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Meet the Party Crashers

Welcome to the world of cyberpolitics. What took you so long?

By Mike Clark-Madison, Fri., March 5, 2004

Meet the Party Crashers
Illustration By Jason Stout

The world of politics – the candidates, the media, the consultants and consiglieres, the pimps and ho's, and, oh yes, the citizens – is a "marketplace" like any other, where power is bought, sold, and traded. So the Internet's impact in transforming that marketplace – just like it's transformed the stock market, the publishing market, the travel market, the music market, the tchotchke market – should be no great surprise. What worked for Beanie Babies also works for Deanie Babies.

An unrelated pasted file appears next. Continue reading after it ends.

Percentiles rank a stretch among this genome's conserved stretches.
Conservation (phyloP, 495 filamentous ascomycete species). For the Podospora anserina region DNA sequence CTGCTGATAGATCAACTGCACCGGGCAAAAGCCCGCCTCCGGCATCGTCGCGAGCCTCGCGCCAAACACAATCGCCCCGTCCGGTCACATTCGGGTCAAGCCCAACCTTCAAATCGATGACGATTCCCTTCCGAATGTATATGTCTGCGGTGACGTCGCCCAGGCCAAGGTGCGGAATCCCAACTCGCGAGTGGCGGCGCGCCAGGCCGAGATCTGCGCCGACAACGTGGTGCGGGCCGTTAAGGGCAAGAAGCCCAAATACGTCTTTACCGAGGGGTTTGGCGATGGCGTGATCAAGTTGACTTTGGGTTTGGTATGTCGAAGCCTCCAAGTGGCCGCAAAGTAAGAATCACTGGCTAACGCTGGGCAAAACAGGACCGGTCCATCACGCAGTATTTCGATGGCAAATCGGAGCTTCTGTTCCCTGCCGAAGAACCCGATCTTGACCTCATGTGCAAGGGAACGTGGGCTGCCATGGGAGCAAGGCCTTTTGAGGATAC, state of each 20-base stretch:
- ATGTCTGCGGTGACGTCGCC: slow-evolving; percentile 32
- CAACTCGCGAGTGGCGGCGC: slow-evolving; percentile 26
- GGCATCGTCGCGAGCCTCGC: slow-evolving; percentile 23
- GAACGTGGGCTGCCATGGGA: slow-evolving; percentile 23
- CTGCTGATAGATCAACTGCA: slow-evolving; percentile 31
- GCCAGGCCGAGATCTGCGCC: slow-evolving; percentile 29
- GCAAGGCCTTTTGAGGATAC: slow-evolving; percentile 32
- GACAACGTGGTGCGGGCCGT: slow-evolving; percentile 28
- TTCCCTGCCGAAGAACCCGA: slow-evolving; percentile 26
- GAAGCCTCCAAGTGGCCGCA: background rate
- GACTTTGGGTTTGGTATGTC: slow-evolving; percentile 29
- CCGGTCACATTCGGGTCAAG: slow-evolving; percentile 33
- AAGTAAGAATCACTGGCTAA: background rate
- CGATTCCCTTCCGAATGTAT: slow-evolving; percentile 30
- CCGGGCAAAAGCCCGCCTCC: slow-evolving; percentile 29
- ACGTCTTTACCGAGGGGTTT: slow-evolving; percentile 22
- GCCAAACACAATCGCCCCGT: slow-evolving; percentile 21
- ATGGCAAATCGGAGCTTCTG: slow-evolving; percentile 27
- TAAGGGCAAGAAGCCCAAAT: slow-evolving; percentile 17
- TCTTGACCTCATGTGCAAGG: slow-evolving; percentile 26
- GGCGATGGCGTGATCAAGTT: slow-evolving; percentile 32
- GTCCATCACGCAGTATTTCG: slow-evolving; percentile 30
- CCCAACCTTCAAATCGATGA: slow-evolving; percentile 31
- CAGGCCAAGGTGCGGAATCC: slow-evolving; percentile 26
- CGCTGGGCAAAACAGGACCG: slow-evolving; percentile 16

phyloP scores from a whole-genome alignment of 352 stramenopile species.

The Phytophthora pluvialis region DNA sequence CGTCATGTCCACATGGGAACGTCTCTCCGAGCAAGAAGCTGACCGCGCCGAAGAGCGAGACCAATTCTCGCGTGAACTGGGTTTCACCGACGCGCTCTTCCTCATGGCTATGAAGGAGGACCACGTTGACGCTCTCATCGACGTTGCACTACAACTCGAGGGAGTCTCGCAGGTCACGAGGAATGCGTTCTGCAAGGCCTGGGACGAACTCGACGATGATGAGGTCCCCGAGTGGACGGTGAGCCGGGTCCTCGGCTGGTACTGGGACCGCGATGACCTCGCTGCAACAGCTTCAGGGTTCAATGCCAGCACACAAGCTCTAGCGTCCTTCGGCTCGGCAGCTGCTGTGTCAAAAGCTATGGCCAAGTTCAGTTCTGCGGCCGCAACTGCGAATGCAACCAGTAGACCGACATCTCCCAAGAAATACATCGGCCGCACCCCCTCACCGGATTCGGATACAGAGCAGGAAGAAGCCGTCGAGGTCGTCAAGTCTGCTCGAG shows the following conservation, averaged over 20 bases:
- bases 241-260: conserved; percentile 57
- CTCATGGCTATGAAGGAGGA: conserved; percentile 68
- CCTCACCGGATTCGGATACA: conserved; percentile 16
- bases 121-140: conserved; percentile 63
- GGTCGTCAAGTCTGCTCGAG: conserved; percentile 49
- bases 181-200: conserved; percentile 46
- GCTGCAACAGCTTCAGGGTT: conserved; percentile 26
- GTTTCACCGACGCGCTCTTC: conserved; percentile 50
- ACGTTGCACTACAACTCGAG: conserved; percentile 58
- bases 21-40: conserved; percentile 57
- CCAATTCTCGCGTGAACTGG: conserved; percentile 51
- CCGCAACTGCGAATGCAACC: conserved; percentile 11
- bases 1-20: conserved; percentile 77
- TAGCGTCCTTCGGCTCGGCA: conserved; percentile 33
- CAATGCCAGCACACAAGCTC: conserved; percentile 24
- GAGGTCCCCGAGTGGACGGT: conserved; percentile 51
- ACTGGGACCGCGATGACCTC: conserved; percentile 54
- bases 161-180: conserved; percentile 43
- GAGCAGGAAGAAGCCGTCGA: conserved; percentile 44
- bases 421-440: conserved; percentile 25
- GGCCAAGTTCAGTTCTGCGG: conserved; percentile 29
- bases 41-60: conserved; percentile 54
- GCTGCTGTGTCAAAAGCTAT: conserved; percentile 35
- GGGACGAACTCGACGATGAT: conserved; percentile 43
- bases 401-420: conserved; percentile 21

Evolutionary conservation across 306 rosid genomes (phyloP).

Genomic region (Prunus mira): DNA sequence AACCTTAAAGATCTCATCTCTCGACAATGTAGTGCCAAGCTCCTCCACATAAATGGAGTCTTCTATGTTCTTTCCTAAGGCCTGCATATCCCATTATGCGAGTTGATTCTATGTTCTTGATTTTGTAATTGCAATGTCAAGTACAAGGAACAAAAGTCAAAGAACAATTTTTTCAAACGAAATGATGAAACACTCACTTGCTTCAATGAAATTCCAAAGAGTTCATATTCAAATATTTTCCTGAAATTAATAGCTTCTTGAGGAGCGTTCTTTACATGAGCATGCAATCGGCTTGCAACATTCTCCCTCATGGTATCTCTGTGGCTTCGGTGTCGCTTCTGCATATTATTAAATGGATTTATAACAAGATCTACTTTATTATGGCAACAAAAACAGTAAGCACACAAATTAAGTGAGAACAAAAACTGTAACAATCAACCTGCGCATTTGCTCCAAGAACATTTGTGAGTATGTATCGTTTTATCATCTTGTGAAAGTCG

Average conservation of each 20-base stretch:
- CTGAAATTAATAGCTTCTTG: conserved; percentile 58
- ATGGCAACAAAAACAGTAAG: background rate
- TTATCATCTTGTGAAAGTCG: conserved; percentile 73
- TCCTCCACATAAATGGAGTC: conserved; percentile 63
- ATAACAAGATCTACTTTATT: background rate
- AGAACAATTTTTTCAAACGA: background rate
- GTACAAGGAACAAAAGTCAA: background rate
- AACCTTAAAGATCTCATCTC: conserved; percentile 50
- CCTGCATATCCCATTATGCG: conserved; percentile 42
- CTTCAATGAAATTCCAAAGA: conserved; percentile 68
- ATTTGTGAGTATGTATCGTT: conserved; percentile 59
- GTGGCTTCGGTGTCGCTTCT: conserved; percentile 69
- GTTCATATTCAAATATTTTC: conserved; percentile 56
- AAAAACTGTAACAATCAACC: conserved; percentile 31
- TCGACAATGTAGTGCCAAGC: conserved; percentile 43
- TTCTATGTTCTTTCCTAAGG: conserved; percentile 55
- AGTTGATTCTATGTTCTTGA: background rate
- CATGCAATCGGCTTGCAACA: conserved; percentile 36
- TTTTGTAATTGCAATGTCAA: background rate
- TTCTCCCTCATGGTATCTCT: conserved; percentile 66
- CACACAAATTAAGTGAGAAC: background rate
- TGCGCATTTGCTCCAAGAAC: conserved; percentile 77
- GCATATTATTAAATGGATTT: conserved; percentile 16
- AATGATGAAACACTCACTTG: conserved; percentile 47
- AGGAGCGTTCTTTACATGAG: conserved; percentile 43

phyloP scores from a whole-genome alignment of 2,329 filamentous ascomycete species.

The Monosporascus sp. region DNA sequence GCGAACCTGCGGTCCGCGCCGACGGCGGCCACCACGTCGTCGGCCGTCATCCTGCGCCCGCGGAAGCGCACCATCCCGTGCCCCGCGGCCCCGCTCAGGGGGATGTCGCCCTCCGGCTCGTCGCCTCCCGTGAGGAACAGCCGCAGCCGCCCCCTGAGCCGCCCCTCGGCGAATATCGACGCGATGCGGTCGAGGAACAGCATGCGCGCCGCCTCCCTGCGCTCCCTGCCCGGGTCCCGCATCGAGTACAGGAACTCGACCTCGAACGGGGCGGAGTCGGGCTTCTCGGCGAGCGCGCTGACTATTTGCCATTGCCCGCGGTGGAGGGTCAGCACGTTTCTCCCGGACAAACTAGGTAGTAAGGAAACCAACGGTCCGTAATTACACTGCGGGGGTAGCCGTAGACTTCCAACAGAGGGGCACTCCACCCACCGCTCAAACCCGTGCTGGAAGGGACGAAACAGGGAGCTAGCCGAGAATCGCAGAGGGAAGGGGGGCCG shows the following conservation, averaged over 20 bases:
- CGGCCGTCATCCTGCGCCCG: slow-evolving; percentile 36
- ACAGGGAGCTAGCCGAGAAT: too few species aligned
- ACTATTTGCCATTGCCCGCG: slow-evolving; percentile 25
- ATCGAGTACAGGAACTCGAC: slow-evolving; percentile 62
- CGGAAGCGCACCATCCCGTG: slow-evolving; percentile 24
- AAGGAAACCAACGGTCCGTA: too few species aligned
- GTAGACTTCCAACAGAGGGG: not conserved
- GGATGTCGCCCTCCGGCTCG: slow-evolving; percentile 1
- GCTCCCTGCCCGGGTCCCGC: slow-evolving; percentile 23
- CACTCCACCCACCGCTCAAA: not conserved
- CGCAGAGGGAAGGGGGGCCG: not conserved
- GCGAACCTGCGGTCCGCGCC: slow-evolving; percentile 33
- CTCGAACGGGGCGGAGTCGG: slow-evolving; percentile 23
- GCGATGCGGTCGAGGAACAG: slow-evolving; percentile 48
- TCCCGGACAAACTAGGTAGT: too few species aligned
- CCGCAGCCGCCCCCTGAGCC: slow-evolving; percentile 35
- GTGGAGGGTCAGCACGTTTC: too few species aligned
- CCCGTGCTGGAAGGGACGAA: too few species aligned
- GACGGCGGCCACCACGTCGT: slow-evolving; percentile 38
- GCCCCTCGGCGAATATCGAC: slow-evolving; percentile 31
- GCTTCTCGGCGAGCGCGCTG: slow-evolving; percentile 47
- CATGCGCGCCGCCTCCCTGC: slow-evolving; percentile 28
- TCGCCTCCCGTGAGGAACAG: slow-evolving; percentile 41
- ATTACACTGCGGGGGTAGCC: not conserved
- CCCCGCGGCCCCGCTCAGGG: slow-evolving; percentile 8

But why now? Why so quickly and massively in this political cycle? Why so predominantly on the left side of the spectrum? And why at just the point when boom-era Net visions of cybertopia had almost been completely laughed off? Maybe that last question answers itself. The current cyberpolitical explosion – MoveOn.org, the Howard Dean campaign, the proliferation of political bloggers, and all the rest – has revitalized not only politics but also the Internet. The world has been reminded that Netizens are a large, moderately diverse, culturally committed, and socioeconomically attractive group whose needs aren't being met by traditional media. And that, boom or bust, technological change and refinement continues apace. And that – most crucially – serious discourse about serious ideas, about nothing less than the future of our nation and world, is compelling content that moves people to action.

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